The following year, during World War I, US army bandleader James Reese Europe took his "Hellfighters" infantry band to Europe and introduced jazz to British, French and other European audiences. The music became a sensation in France and the French General Henri Gouraud liked it so much that he used to make his headquarters wherever the band was stationed. Upon his return, James Reese recorded Dixieland standards including "Darktown Strutters' Ball".
The jazz age: late-1910s/20s
Jazz was gaining popularity in the west. In 1918, Paul Whiteman and his orchestra became a hit in San Francisco. He was labeled "The King of Jazz" and hired many other acclaimed jazz musicians including Bix Beiderbecke, Jimmy Dorsey, Tommy Dorsey, Frankie Trumbauer, and Joe Venuti.
In 1919, New Orleans' trombonist Kid Ory took jazz to the west, playing with his Original Creole Jazz Band in San Francisco and Los Angeles, where, in 1922, they became the first black jazz band of New Orleans origin to make recordings.
In 1923, Bessie Smith made her recording debut on Columbia, accompanied by pianist Clarence Williams. They recorded "Gulf Coast Blues" and "Down Hearted Blues." Throughout the 1920s Smith recorded with many of the Jazz greats of the time, including Fletcher Henderson, James P. Johnson, Coleman Hawkins, Don Redman, and Louis Armstrong.
The swing era: 1930s
In the 1930s, swing jazz emerged as a dominant form in jazz music. Swing was also dance music and the bands performed at big clubs and lounges where the audience danced to the music. The bands usually featured soloists who would improvise on the melody over the arrangement and in some cases, the virtuoso soloists became as famous as the band leaders. Key figures during the swing or "big" jazz band era included such musicians as Count Basie, Cab Calloway, Jimmy Dorsey, Tommy Dorsey, Duke Ellington, Benny Goodman, Fletcher Henderson, Earl Hines, Harry James, Jimmie Lunceford, Glenn Miller, Louis Prima, Frank Sinatra, and Artie Shaw.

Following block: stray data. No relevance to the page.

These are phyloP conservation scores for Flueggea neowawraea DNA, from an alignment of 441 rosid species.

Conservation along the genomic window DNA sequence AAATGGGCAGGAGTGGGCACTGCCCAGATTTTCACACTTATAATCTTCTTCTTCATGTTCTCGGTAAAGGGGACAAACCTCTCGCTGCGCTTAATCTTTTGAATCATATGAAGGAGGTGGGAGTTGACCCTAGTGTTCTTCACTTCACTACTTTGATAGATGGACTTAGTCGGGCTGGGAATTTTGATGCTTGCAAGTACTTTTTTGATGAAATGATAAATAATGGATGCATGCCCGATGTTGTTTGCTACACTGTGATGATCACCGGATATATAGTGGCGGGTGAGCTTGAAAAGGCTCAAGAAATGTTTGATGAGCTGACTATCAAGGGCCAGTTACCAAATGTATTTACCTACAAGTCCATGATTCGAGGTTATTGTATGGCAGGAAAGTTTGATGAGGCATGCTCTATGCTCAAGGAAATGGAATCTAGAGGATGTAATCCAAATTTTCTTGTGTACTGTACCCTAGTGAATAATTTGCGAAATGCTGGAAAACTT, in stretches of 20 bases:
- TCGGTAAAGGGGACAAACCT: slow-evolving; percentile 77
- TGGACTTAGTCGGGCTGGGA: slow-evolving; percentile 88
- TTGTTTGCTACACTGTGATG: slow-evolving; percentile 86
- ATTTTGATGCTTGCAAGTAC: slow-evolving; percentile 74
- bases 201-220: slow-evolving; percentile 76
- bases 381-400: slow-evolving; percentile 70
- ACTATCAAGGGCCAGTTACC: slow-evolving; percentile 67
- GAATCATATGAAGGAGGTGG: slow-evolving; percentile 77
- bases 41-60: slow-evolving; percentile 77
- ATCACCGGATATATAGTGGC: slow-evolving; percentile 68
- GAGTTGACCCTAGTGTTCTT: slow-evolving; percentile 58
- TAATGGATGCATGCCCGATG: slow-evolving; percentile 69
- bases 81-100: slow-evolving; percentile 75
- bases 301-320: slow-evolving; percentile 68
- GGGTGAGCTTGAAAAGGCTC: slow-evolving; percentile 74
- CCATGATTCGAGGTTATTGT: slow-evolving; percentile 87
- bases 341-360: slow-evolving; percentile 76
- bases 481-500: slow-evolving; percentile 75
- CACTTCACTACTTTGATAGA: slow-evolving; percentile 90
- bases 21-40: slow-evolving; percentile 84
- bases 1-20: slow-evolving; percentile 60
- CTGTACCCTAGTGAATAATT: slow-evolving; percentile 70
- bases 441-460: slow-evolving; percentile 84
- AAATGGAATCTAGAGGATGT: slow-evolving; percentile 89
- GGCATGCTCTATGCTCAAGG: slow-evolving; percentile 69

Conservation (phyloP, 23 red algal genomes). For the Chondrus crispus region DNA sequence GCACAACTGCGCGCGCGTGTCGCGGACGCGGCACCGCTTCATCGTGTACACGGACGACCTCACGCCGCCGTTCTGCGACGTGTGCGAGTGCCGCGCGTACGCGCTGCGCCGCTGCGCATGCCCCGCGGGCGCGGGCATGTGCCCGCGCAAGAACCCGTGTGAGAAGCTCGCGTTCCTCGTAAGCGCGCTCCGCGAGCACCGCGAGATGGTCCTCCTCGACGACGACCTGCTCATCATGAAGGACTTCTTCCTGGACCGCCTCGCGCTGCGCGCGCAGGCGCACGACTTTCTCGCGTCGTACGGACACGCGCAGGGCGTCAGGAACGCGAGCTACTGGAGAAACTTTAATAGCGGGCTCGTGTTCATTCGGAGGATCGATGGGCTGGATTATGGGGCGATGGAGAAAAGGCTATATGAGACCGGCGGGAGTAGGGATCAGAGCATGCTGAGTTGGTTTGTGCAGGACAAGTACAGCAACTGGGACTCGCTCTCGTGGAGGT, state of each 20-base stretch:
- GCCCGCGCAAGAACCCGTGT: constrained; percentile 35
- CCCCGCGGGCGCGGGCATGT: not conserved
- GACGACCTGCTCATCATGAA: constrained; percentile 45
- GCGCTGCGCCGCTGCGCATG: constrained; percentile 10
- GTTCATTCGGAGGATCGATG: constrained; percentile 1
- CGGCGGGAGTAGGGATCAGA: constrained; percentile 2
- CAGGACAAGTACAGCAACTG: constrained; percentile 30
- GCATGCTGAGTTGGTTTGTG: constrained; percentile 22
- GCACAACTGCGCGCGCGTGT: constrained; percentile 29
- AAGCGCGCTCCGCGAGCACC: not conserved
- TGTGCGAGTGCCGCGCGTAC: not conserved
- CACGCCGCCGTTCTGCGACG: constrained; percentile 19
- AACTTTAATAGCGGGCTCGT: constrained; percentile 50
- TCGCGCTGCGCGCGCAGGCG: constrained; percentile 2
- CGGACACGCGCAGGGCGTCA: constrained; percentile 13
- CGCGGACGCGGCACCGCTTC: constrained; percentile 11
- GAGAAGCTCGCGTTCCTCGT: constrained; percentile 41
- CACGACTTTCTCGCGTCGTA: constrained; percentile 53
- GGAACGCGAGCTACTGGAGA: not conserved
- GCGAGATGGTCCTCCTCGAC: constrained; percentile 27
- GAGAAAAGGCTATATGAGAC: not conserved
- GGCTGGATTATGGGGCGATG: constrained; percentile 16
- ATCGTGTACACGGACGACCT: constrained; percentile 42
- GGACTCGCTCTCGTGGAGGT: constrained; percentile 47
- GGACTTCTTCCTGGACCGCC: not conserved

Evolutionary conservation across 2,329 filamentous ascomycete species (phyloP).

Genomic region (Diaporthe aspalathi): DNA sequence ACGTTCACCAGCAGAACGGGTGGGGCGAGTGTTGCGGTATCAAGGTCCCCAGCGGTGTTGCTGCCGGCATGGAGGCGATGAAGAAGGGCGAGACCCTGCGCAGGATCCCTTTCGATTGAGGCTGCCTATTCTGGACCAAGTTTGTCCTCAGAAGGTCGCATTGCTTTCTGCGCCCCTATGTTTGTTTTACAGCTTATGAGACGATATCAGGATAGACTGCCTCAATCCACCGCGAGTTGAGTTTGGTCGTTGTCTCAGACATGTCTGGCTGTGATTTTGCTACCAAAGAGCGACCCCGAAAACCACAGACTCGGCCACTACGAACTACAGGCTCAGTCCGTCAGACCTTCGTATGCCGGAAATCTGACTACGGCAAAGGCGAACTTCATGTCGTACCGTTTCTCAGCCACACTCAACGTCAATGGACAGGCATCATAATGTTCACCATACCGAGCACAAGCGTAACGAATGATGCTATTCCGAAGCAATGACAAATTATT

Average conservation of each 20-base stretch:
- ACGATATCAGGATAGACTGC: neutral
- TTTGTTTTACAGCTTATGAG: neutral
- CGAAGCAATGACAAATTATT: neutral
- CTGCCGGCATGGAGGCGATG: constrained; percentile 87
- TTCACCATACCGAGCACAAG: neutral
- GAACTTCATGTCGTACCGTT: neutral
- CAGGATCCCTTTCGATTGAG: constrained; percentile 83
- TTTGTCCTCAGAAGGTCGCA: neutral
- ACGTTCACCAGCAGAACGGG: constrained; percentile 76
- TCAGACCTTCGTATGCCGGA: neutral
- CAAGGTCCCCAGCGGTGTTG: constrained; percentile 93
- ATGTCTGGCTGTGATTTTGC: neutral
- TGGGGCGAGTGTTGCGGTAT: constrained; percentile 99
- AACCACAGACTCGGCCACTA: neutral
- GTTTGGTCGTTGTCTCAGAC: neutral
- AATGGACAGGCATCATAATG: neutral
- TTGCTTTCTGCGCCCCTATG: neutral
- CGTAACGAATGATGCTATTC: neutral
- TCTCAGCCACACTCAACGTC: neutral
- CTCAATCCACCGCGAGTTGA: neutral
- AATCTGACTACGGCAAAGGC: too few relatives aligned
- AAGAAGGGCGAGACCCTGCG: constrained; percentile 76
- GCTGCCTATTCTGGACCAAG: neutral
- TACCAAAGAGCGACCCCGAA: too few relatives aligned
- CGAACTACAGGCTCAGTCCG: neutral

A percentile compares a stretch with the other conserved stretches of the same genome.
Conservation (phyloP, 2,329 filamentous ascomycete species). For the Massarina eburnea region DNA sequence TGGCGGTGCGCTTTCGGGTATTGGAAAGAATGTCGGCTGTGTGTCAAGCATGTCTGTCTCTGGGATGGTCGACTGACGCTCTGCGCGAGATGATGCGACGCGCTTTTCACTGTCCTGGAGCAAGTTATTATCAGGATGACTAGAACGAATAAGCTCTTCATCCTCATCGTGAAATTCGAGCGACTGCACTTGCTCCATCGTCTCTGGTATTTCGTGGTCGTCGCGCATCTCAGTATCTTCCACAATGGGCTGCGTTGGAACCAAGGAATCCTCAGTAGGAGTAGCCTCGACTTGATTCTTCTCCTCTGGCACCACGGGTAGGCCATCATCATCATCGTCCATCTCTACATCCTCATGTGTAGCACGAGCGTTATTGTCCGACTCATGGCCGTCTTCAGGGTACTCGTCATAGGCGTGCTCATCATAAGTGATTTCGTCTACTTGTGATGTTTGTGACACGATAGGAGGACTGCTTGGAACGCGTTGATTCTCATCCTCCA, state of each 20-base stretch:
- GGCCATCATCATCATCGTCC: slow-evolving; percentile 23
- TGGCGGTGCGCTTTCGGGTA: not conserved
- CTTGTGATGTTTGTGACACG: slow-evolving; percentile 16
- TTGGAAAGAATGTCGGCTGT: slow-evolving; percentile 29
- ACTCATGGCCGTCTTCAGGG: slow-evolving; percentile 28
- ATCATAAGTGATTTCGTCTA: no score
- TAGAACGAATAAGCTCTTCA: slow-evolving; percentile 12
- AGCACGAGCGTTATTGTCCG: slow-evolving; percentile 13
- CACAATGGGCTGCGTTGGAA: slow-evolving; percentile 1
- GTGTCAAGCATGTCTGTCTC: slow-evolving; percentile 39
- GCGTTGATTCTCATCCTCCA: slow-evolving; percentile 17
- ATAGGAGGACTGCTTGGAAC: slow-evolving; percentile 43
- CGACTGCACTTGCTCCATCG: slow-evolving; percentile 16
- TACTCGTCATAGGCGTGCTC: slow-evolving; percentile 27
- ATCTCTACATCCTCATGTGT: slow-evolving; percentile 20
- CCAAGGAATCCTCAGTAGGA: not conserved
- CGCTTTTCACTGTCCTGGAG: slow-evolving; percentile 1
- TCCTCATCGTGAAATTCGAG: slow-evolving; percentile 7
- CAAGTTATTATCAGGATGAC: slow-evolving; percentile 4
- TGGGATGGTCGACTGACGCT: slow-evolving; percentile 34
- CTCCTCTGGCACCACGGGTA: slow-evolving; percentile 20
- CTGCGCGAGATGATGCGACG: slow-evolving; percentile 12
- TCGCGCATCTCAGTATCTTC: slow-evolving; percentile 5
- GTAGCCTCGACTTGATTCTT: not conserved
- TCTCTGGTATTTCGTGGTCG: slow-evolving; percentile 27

At the same time, jazz was also becoming in-demand music in Europe. Influenced by swing music, Belgian-French guitarist Django Reinhardt created his own brew called "Gypsy jazz."
The bebop days: 1940s
If you really understand the meaning of bebop, you understand the meaning of freedom. — Thelonious Monk
The early 1940s saw musicians departing from the dance style and moving towards the serious and challenging "musician's music." This led to the emergence of "bebop style" that features songs with a fast tempo, complex chord progressions with rapid chord changes and numerous changes of key, instrumental virtuosity, and improvisation based on a combination of harmonic structure.
Some of the most influential figures in the movement were: alto sax player Charlie Parker; tenor sax players Dexter Gordon, Sonny Rollins, and James Moody; trumpeters Fats Navarro, Clifford Brown, and Dizzy Gillespie; clarinet player Buddy DeFranco; pianists Bud Powell, Mary Lou Williams, and Thelonious Monk; drummers Kenny Clarke, Max Roach, and Art Blakey; and electric guitarist Charlie Christian.
The tail end of the 1940s also saw a revival of Dixieland or traditional jazz.
Cool jazz days: 1950s
By the end of the 1940s, the nervous and tense bebop was being replaced by its softer and calmer sibling named "cool jazz." The style is characterized by relaxed tempos and lighter tone, in contrast to the fast and complex bebop.
It emerged in the New York City music scene as a result of the mingling of swing jazz style and bebop style. Though later it became strongly identified with the West Coast jazz scene. It also made its way to Europe, especially Sweden, with the emergence of celebrated saxophonist Lars Gullin and pianist Bengt Hallberg.